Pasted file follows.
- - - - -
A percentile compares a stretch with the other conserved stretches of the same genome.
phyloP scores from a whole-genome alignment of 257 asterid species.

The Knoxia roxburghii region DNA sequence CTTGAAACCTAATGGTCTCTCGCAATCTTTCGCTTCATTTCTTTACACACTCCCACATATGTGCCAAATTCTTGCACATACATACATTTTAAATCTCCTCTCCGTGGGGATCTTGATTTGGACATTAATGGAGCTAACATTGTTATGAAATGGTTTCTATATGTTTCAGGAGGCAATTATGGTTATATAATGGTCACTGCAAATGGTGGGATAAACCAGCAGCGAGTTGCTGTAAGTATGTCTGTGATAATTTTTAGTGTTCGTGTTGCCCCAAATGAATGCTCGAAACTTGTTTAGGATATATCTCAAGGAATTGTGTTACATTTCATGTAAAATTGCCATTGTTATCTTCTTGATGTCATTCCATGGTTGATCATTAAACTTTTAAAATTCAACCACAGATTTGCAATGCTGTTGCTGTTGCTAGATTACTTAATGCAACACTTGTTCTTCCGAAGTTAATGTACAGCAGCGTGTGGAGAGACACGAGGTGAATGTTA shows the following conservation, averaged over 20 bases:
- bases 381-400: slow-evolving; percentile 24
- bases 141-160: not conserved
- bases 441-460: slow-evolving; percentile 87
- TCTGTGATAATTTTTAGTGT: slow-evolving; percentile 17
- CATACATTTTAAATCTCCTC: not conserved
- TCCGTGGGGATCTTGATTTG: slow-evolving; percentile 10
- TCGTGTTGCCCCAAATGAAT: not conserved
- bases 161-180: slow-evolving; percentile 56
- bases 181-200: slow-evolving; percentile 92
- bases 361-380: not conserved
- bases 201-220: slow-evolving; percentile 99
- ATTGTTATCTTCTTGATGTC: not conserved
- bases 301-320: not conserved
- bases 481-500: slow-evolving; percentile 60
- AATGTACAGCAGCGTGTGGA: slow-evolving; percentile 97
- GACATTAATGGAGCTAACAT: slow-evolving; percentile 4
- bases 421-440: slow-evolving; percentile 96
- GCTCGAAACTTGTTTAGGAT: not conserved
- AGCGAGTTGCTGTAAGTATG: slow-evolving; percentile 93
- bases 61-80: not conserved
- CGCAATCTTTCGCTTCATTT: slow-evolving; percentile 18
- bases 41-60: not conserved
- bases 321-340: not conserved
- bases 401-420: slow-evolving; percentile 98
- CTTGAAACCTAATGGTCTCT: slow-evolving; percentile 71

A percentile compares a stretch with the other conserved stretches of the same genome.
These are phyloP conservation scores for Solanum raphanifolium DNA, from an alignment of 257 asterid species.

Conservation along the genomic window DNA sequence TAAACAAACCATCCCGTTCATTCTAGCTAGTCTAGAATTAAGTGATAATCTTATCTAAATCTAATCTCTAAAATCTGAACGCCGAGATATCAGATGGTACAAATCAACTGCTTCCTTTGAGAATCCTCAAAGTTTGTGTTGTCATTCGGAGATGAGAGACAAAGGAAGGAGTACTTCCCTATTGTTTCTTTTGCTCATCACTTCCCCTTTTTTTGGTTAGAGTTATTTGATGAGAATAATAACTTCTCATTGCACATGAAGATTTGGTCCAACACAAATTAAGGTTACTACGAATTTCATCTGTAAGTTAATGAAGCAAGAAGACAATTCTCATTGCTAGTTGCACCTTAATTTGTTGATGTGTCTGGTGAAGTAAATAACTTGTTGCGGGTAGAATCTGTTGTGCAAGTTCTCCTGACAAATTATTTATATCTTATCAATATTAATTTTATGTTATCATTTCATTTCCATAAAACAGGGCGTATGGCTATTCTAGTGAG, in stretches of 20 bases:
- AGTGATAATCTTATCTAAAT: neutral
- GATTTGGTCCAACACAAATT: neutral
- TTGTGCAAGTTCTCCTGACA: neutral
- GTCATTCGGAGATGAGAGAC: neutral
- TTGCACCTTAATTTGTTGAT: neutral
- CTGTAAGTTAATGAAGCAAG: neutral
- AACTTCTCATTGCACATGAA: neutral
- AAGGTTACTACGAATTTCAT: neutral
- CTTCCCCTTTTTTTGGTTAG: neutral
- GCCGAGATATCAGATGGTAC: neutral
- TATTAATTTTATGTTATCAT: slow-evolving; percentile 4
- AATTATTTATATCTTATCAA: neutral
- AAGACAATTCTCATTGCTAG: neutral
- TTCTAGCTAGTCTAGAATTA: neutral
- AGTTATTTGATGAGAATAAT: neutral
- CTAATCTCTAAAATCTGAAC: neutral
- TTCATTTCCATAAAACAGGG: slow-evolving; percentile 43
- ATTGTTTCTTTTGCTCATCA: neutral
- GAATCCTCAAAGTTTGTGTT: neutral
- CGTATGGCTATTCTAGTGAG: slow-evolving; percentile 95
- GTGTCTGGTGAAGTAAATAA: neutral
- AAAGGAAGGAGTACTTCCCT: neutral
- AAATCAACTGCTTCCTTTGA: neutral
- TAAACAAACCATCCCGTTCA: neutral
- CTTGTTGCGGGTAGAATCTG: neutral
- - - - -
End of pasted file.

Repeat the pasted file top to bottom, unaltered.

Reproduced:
A percentile compares a stretch with the other conserved stretches of the same genome.
phyloP scores from a whole-genome alignment of 257 asterid species.

The Knoxia roxburghii region DNA sequence CTTGAAACCTAATGGTCTCTCGCAATCTTTCGCTTCATTTCTTTACACACTCCCACATATGTGCCAAATTCTTGCACATACATACATTTTAAATCTCCTCTCCGTGGGGATCTTGATTTGGACATTAATGGAGCTAACATTGTTATGAAATGGTTTCTATATGTTTCAGGAGGCAATTATGGTTATATAATGGTCACTGCAAATGGTGGGATAAACCAGCAGCGAGTTGCTGTAAGTATGTCTGTGATAATTTTTAGTGTTCGTGTTGCCCCAAATGAATGCTCGAAACTTGTTTAGGATATATCTCAAGGAATTGTGTTACATTTCATGTAAAATTGCCATTGTTATCTTCTTGATGTCATTCCATGGTTGATCATTAAACTTTTAAAATTCAACCACAGATTTGCAATGCTGTTGCTGTTGCTAGATTACTTAATGCAACACTTGTTCTTCCGAAGTTAATGTACAGCAGCGTGTGGAGAGACACGAGGTGAATGTTA shows the following conservation, averaged over 20 bases:
- bases 381-400: slow-evolving; percentile 24
- bases 141-160: not conserved
- bases 441-460: slow-evolving; percentile 87
- TCTGTGATAATTTTTAGTGT: slow-evolving; percentile 17
- CATACATTTTAAATCTCCTC: not conserved
- TCCGTGGGGATCTTGATTTG: slow-evolving; percentile 10
- TCGTGTTGCCCCAAATGAAT: not conserved
- bases 161-180: slow-evolving; percentile 56
- bases 181-200: slow-evolving; percentile 92
- bases 361-380: not conserved
- bases 201-220: slow-evolving; percentile 99
- ATTGTTATCTTCTTGATGTC: not conserved
- bases 301-320: not conserved
- bases 481-500: slow-evolving; percentile 60
- AATGTACAGCAGCGTGTGGA: slow-evolving; percentile 97
- GACATTAATGGAGCTAACAT: slow-evolving; percentile 4
- bases 421-440: slow-evolving; percentile 96
- GCTCGAAACTTGTTTAGGAT: not conserved
- AGCGAGTTGCTGTAAGTATG: slow-evolving; percentile 93
- bases 61-80: not conserved
- CGCAATCTTTCGCTTCATTT: slow-evolving; percentile 18
- bases 41-60: not conserved
- bases 321-340: not conserved
- bases 401-420: slow-evolving; percentile 98
- CTTGAAACCTAATGGTCTCT: slow-evolving; percentile 71

A percentile compares a stretch with the other conserved stretches of the same genome.
These are phyloP conservation scores for Solanum raphanifolium DNA, from an alignment of 257 asterid species.

Conservation along the genomic window DNA sequence TAAACAAACCATCCCGTTCATTCTAGCTAGTCTAGAATTAAGTGATAATCTTATCTAAATCTAATCTCTAAAATCTGAACGCCGAGATATCAGATGGTACAAATCAACTGCTTCCTTTGAGAATCCTCAAAGTTTGTGTTGTCATTCGGAGATGAGAGACAAAGGAAGGAGTACTTCCCTATTGTTTCTTTTGCTCATCACTTCCCCTTTTTTTGGTTAGAGTTATTTGATGAGAATAATAACTTCTCATTGCACATGAAGATTTGGTCCAACACAAATTAAGGTTACTACGAATTTCATCTGTAAGTTAATGAAGCAAGAAGACAATTCTCATTGCTAGTTGCACCTTAATTTGTTGATGTGTCTGGTGAAGTAAATAACTTGTTGCGGGTAGAATCTGTTGTGCAAGTTCTCCTGACAAATTATTTATATCTTATCAATATTAATTTTATGTTATCATTTCATTTCCATAAAACAGGGCGTATGGCTATTCTAGTGAG, in stretches of 20 bases:
- AGTGATAATCTTATCTAAAT: neutral
- GATTTGGTCCAACACAAATT: neutral
- TTGTGCAAGTTCTCCTGACA: neutral
- GTCATTCGGAGATGAGAGAC: neutral
- TTGCACCTTAATTTGTTGAT: neutral
- CTGTAAGTTAATGAAGCAAG: neutral
- AACTTCTCATTGCACATGAA: neutral
- AAGGTTACTACGAATTTCAT: neutral
- CTTCCCCTTTTTTTGGTTAG: neutral
- GCCGAGATATCAGATGGTAC: neutral
- TATTAATTTTATGTTATCAT: slow-evolving; percentile 4
- AATTATTTATATCTTATCAA: neutral
- AAGACAATTCTCATTGCTAG: neutral
- TTCTAGCTAGTCTAGAATTA: neutral
- AGTTATTTGATGAGAATAAT: neutral
- CTAATCTCTAAAATCTGAAC: neutral
- TTCATTTCCATAAAACAGGG: slow-evolving; percentile 43
- ATTGTTTCTTTTGCTCATCA: neutral
- GAATCCTCAAAGTTTGTGTT: neutral
- CGTATGGCTATTCTAGTGAG: slow-evolving; percentile 95
- GTGTCTGGTGAAGTAAATAA: neutral
- AAAGGAAGGAGTACTTCCCT: neutral
- AAATCAACTGCTTCCTTTGA: neutral
- TAAACAAACCATCCCGTTCA: neutral
- CTTGTTGCGGGTAGAATCTG: neutral